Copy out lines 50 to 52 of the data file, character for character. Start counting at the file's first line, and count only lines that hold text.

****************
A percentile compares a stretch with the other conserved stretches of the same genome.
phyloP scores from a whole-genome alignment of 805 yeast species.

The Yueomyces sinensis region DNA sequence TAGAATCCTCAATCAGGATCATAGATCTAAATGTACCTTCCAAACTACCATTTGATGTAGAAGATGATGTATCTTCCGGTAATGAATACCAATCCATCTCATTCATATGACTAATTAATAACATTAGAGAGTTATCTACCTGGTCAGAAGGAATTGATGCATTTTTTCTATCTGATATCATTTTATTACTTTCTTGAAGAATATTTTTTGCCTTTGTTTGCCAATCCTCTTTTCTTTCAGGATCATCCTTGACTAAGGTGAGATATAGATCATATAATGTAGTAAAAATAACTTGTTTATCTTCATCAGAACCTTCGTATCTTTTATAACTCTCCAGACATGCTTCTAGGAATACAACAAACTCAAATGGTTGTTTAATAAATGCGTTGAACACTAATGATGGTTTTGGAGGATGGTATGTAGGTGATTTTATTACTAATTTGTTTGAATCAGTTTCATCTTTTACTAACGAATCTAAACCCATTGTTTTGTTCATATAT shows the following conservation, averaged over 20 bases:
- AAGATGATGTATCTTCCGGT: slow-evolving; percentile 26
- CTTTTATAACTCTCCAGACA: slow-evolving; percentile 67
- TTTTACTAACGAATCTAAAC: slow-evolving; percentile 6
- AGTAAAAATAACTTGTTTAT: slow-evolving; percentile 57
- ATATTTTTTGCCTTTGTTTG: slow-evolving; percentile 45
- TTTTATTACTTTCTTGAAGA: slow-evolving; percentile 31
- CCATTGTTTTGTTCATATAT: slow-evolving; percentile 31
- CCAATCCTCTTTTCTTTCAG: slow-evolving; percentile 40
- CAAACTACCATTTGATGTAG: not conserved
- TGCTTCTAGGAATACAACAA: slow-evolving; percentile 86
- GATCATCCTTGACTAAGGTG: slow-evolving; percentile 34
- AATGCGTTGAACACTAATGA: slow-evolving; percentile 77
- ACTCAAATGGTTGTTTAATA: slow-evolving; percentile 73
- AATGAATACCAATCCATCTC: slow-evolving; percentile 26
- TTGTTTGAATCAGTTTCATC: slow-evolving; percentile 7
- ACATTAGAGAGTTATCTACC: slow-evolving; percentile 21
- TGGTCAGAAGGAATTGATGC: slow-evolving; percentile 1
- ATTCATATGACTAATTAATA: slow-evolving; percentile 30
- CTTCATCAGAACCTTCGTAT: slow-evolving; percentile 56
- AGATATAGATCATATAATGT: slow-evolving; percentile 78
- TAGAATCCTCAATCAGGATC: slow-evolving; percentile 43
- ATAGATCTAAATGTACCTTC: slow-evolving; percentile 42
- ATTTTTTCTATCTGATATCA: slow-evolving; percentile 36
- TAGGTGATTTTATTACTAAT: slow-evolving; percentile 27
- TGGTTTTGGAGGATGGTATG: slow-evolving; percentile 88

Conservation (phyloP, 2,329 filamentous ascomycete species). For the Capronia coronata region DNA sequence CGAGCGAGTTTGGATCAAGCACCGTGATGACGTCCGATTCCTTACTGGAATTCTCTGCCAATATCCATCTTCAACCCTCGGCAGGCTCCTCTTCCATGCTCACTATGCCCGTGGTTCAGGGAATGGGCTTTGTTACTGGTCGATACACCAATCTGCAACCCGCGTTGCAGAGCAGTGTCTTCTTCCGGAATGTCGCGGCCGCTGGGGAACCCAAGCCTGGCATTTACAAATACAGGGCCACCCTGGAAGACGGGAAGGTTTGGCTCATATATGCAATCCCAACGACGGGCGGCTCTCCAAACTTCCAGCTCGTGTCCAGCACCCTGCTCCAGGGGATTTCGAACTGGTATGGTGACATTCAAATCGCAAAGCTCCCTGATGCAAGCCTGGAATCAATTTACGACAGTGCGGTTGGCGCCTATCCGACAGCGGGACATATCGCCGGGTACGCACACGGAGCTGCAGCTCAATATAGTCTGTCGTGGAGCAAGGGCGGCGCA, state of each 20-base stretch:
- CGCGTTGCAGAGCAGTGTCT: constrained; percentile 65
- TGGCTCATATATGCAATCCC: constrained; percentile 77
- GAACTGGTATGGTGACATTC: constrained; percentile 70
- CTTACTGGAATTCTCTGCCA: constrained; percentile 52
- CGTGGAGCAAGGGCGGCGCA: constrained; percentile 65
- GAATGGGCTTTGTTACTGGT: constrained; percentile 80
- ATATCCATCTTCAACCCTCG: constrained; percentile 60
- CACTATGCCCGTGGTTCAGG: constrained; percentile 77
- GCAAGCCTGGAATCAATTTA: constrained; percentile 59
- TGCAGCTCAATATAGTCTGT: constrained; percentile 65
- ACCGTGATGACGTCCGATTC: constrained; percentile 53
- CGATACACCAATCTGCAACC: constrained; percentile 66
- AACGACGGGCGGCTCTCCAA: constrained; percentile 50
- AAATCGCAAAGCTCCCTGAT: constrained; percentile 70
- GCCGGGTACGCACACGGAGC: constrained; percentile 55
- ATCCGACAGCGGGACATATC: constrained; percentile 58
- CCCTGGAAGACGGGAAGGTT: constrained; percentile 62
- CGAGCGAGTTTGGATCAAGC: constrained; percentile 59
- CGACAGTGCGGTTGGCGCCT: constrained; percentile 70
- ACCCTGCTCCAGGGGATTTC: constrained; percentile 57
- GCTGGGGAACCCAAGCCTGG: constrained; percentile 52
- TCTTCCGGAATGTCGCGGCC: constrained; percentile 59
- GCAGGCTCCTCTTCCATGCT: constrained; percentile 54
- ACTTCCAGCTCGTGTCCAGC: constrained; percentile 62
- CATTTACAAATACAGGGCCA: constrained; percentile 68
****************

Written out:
- GCTGGGGAACCCAAGCCTGG: constrained; percentile 52
- TCTTCCGGAATGTCGCGGCC: constrained; percentile 59
- GCAGGCTCCTCTTCCATGCT: constrained; percentile 54